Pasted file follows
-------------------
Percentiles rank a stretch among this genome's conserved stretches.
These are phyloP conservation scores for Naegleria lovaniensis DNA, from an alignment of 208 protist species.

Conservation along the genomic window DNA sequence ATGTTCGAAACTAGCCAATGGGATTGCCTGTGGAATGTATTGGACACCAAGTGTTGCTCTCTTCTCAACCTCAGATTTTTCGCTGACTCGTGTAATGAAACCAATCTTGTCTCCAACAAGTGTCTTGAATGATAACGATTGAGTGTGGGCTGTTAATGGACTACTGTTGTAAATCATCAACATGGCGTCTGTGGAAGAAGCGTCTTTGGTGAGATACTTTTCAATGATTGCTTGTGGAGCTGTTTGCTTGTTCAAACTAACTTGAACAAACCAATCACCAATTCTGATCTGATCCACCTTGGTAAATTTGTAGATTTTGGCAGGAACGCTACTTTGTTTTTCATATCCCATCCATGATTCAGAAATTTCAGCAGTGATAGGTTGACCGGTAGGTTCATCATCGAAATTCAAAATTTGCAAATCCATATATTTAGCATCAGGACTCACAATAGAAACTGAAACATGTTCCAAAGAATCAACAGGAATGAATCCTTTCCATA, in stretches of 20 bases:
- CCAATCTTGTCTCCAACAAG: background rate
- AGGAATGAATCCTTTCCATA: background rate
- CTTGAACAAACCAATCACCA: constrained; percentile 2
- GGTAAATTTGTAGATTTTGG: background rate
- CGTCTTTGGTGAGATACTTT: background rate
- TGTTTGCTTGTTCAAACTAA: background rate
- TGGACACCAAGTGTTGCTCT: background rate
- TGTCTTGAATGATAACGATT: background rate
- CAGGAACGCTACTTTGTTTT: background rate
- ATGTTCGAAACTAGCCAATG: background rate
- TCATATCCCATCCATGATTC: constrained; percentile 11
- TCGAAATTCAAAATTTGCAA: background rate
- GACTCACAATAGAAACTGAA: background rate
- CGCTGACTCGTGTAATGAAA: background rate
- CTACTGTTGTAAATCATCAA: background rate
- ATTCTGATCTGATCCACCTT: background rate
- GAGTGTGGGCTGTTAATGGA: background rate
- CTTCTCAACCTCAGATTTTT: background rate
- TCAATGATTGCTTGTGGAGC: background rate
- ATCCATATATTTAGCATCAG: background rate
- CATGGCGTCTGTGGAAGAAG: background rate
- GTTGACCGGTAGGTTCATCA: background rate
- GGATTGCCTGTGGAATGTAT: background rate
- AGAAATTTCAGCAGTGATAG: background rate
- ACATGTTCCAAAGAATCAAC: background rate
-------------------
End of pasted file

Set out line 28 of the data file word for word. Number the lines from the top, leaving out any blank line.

- ACATGTTCCAAAGAATCAAC: background rate